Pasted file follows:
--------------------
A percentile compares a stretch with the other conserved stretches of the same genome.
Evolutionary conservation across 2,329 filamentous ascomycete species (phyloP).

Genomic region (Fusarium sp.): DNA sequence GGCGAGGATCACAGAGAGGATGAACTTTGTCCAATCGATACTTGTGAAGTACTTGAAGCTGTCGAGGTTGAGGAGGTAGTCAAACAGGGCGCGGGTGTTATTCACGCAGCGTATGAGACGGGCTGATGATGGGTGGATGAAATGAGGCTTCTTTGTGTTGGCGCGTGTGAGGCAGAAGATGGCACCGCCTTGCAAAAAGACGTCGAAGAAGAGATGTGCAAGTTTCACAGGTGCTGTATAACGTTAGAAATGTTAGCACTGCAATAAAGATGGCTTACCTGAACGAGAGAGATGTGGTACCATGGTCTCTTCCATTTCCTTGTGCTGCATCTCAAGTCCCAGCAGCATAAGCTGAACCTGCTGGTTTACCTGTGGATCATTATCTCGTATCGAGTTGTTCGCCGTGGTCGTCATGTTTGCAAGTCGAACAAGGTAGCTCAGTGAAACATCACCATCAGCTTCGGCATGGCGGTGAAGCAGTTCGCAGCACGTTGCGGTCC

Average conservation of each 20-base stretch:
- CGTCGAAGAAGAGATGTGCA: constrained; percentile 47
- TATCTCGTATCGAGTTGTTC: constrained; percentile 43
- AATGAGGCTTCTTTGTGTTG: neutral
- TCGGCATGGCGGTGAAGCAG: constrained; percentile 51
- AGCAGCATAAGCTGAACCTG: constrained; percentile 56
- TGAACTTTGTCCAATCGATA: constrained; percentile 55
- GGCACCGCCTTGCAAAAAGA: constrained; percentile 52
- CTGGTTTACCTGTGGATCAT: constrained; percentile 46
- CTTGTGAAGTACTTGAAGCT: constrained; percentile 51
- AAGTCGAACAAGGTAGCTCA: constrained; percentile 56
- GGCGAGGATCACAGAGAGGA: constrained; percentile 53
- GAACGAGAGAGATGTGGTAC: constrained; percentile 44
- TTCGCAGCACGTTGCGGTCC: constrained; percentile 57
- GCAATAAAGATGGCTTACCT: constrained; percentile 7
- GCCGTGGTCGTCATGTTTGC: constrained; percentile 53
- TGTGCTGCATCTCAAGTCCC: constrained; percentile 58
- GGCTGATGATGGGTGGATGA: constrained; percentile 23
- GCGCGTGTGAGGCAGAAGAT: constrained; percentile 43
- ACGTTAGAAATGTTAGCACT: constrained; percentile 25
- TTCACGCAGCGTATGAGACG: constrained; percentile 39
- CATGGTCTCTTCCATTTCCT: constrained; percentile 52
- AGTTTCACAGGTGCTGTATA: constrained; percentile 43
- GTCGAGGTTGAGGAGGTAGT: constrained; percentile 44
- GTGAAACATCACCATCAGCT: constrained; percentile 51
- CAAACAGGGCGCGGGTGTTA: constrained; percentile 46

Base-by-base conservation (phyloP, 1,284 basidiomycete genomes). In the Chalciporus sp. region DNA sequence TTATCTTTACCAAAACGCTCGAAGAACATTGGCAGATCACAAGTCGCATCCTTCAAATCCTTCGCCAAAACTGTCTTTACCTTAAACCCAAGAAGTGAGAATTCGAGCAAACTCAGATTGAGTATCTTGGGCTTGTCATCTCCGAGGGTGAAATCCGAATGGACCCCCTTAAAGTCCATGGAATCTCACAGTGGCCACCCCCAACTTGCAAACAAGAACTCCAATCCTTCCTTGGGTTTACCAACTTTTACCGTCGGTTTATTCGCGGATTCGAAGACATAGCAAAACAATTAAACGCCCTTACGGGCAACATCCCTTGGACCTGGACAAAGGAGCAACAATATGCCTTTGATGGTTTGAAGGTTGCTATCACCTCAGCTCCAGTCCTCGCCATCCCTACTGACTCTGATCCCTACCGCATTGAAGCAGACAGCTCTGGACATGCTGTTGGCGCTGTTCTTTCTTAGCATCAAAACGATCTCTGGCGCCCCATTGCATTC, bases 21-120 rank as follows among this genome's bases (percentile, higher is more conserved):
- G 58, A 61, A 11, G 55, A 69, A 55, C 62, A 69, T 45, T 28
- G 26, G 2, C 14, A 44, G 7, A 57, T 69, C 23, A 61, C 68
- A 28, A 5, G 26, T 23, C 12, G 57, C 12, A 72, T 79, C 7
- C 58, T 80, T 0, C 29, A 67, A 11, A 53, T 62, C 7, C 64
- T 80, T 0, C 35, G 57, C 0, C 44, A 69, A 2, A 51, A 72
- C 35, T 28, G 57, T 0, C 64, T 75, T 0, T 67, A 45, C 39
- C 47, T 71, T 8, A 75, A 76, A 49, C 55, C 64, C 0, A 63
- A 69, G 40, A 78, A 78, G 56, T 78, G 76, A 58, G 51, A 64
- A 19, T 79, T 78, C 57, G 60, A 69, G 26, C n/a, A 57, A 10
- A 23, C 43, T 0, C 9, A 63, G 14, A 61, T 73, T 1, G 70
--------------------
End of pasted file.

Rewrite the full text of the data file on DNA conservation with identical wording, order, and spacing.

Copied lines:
A percentile compares a stretch with the other conserved stretches of the same genome.
Evolutionary conservation across 2,329 filamentous ascomycete species (phyloP).

Genomic region (Fusarium sp.): DNA sequence GGCGAGGATCACAGAGAGGATGAACTTTGTCCAATCGATACTTGTGAAGTACTTGAAGCTGTCGAGGTTGAGGAGGTAGTCAAACAGGGCGCGGGTGTTATTCACGCAGCGTATGAGACGGGCTGATGATGGGTGGATGAAATGAGGCTTCTTTGTGTTGGCGCGTGTGAGGCAGAAGATGGCACCGCCTTGCAAAAAGACGTCGAAGAAGAGATGTGCAAGTTTCACAGGTGCTGTATAACGTTAGAAATGTTAGCACTGCAATAAAGATGGCTTACCTGAACGAGAGAGATGTGGTACCATGGTCTCTTCCATTTCCTTGTGCTGCATCTCAAGTCCCAGCAGCATAAGCTGAACCTGCTGGTTTACCTGTGGATCATTATCTCGTATCGAGTTGTTCGCCGTGGTCGTCATGTTTGCAAGTCGAACAAGGTAGCTCAGTGAAACATCACCATCAGCTTCGGCATGGCGGTGAAGCAGTTCGCAGCACGTTGCGGTCC

Average conservation of each 20-base stretch:
- CGTCGAAGAAGAGATGTGCA: constrained; percentile 47
- TATCTCGTATCGAGTTGTTC: constrained; percentile 43
- AATGAGGCTTCTTTGTGTTG: neutral
- TCGGCATGGCGGTGAAGCAG: constrained; percentile 51
- AGCAGCATAAGCTGAACCTG: constrained; percentile 56
- TGAACTTTGTCCAATCGATA: constrained; percentile 55
- GGCACCGCCTTGCAAAAAGA: constrained; percentile 52
- CTGGTTTACCTGTGGATCAT: constrained; percentile 46
- CTTGTGAAGTACTTGAAGCT: constrained; percentile 51
- AAGTCGAACAAGGTAGCTCA: constrained; percentile 56
- GGCGAGGATCACAGAGAGGA: constrained; percentile 53
- GAACGAGAGAGATGTGGTAC: constrained; percentile 44
- TTCGCAGCACGTTGCGGTCC: constrained; percentile 57
- GCAATAAAGATGGCTTACCT: constrained; percentile 7
- GCCGTGGTCGTCATGTTTGC: constrained; percentile 53
- TGTGCTGCATCTCAAGTCCC: constrained; percentile 58
- GGCTGATGATGGGTGGATGA: constrained; percentile 23
- GCGCGTGTGAGGCAGAAGAT: constrained; percentile 43
- ACGTTAGAAATGTTAGCACT: constrained; percentile 25
- TTCACGCAGCGTATGAGACG: constrained; percentile 39
- CATGGTCTCTTCCATTTCCT: constrained; percentile 52
- AGTTTCACAGGTGCTGTATA: constrained; percentile 43
- GTCGAGGTTGAGGAGGTAGT: constrained; percentile 44
- GTGAAACATCACCATCAGCT: constrained; percentile 51
- CAAACAGGGCGCGGGTGTTA: constrained; percentile 46

Base-by-base conservation (phyloP, 1,284 basidiomycete genomes). In the Chalciporus sp. region DNA sequence TTATCTTTACCAAAACGCTCGAAGAACATTGGCAGATCACAAGTCGCATCCTTCAAATCCTTCGCCAAAACTGTCTTTACCTTAAACCCAAGAAGTGAGAATTCGAGCAAACTCAGATTGAGTATCTTGGGCTTGTCATCTCCGAGGGTGAAATCCGAATGGACCCCCTTAAAGTCCATGGAATCTCACAGTGGCCACCCCCAACTTGCAAACAAGAACTCCAATCCTTCCTTGGGTTTACCAACTTTTACCGTCGGTTTATTCGCGGATTCGAAGACATAGCAAAACAATTAAACGCCCTTACGGGCAACATCCCTTGGACCTGGACAAAGGAGCAACAATATGCCTTTGATGGTTTGAAGGTTGCTATCACCTCAGCTCCAGTCCTCGCCATCCCTACTGACTCTGATCCCTACCGCATTGAAGCAGACAGCTCTGGACATGCTGTTGGCGCTGTTCTTTCTTAGCATCAAAACGATCTCTGGCGCCCCATTGCATTC, bases 21-120 rank as follows among this genome's bases (percentile, higher is more conserved):
- G 58, A 61, A 11, G 55, A 69, A 55, C 62, A 69, T 45, T 28
- G 26, G 2, C 14, A 44, G 7, A 57, T 69, C 23, A 61, C 68
- A 28, A 5, G 26, T 23, C 12, G 57, C 12, A 72, T 79, C 7
- C 58, T 80, T 0, C 29, A 67, A 11, A 53, T 62, C 7, C 64
- T 80, T 0, C 35, G 57, C 0, C 44, A 69, A 2, A 51, A 72
- C 35, T 28, G 57, T 0, C 64, T 75, T 0, T 67, A 45, C 39
- C 47, T 71, T 8, A 75, A 76, A 49, C 55, C 64, C 0, A 63
- A 69, G 40, A 78, A 78, G 56, T 78, G 76, A 58, G 51, A 64
- A 19, T 79, T 78, C 57, G 60, A 69, G 26, C n/a, A 57, A 10
- A 23, C 43, T 0, C 9, A 63, G 14, A 61, T 73, T 1, G 70